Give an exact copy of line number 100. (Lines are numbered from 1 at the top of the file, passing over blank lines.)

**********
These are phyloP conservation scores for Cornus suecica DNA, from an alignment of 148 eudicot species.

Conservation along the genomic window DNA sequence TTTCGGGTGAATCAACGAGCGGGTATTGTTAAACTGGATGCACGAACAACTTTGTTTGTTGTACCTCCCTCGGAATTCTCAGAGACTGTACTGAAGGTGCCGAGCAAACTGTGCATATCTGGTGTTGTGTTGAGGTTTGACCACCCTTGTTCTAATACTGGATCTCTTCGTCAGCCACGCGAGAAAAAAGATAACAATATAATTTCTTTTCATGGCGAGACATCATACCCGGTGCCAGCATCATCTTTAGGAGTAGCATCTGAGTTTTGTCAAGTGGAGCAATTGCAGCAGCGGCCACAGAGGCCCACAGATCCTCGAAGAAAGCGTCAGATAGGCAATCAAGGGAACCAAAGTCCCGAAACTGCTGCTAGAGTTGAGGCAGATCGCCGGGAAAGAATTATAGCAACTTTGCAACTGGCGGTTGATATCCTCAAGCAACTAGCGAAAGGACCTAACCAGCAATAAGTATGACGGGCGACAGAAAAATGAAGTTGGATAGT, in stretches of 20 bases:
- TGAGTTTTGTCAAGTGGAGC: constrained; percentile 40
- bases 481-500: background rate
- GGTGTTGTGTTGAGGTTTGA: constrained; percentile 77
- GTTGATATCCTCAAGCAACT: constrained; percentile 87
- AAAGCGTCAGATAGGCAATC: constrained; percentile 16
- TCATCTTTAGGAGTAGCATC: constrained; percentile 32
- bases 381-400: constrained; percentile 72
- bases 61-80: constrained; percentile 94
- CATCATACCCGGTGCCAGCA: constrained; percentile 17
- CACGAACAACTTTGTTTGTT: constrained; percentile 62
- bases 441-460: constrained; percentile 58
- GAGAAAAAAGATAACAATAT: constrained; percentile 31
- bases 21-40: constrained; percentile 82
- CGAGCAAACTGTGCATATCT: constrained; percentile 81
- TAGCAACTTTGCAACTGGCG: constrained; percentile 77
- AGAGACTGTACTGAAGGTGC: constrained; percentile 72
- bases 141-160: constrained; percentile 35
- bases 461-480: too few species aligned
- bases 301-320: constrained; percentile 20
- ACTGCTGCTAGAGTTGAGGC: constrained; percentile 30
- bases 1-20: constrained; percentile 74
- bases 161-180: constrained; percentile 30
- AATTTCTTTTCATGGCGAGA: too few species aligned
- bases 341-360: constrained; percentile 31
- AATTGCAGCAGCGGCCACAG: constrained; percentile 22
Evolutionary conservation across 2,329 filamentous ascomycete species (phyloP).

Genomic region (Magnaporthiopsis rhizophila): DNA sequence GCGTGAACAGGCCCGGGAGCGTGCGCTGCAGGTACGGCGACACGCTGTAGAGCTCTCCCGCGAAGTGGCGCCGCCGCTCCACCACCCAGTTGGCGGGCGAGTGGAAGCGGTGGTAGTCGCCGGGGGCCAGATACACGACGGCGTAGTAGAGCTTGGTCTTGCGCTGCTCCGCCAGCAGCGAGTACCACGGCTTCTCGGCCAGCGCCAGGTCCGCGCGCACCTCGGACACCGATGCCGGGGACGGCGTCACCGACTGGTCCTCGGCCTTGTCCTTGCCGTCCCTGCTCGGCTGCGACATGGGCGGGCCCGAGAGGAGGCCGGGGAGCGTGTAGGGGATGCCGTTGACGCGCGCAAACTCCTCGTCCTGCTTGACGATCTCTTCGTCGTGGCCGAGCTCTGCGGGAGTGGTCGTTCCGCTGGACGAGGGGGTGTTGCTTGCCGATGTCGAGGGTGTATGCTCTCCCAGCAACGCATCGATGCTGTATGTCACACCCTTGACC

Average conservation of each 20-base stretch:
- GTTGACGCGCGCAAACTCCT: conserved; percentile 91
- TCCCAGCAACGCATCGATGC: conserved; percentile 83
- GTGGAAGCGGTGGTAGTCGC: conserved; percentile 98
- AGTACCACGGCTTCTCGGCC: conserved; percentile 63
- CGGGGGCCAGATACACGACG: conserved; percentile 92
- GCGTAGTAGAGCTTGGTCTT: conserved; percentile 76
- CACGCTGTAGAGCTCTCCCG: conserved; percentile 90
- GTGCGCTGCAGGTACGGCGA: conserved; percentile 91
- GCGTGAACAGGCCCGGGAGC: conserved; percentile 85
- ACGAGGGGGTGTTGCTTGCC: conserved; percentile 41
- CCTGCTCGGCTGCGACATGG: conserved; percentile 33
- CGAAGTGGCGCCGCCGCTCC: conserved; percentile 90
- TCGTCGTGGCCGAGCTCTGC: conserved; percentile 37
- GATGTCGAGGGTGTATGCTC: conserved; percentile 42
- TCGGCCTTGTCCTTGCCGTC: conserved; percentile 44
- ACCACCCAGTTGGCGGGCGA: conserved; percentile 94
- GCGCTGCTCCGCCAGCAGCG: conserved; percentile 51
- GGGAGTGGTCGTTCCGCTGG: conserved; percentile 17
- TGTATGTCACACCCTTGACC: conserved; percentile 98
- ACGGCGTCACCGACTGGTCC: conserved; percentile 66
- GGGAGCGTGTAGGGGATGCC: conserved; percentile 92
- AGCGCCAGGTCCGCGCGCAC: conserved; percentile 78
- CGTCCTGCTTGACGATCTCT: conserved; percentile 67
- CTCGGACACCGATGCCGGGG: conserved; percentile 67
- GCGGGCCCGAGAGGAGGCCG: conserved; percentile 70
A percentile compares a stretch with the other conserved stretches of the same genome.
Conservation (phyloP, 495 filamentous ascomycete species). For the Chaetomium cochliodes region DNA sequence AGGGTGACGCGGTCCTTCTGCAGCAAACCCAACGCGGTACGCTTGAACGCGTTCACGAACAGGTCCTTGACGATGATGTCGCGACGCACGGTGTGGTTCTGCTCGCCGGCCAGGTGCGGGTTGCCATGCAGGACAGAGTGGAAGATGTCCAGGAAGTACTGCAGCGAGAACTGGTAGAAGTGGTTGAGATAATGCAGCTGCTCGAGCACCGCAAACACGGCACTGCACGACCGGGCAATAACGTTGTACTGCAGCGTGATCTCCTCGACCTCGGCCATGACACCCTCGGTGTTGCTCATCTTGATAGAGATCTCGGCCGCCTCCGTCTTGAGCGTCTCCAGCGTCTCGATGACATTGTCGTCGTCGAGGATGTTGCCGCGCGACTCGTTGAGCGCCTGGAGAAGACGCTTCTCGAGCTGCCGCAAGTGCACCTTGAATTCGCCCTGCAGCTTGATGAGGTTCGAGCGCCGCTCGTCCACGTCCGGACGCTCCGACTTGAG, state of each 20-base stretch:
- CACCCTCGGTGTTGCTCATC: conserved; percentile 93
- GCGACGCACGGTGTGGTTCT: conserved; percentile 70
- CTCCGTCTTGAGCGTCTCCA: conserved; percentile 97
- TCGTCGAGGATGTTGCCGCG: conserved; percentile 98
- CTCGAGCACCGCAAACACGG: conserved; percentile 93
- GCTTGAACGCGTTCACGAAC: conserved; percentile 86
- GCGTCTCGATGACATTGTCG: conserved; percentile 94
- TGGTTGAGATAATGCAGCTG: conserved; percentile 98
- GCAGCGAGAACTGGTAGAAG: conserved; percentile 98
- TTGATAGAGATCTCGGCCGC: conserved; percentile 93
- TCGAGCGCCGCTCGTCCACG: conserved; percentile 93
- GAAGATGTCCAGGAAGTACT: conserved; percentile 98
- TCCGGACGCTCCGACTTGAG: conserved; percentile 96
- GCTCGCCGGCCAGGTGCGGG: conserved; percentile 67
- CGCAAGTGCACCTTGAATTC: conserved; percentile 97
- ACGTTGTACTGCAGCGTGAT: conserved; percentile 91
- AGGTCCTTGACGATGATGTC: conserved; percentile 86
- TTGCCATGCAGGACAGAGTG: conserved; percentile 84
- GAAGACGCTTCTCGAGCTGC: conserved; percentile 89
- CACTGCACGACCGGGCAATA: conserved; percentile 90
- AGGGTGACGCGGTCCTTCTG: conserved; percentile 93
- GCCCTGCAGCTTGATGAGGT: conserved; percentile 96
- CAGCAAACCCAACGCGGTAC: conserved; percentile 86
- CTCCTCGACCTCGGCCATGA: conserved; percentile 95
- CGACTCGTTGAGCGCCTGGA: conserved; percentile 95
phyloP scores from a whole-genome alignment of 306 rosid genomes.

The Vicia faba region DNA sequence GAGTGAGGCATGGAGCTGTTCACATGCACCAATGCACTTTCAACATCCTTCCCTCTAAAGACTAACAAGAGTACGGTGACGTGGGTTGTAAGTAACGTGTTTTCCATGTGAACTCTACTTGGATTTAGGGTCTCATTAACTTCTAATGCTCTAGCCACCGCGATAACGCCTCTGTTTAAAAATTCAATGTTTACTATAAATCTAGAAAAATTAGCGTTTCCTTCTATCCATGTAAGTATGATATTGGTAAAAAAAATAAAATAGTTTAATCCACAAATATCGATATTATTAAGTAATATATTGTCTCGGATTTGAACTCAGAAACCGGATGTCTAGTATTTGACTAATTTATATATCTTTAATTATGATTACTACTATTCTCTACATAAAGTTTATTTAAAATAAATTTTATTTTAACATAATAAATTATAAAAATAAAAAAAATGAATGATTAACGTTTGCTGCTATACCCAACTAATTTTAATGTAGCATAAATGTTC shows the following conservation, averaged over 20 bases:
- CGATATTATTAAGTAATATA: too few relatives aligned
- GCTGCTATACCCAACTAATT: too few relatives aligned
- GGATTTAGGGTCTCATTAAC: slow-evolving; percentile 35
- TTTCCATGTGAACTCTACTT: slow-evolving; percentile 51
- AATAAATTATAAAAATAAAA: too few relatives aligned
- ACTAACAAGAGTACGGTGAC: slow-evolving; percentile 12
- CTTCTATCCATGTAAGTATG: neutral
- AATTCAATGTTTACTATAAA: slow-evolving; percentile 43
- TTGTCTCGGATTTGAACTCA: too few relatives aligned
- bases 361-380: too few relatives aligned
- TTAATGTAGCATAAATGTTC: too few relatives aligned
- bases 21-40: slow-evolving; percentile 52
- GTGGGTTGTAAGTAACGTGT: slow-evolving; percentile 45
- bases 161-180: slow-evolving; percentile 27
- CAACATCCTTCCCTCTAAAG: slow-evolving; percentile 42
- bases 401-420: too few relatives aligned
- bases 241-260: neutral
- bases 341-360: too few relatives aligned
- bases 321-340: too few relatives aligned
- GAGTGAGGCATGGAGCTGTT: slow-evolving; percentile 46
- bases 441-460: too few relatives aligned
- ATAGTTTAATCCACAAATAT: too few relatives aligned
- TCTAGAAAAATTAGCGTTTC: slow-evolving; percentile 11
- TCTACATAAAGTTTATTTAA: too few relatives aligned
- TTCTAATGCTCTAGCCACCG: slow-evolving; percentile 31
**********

- bases 401-420: too few relatives aligned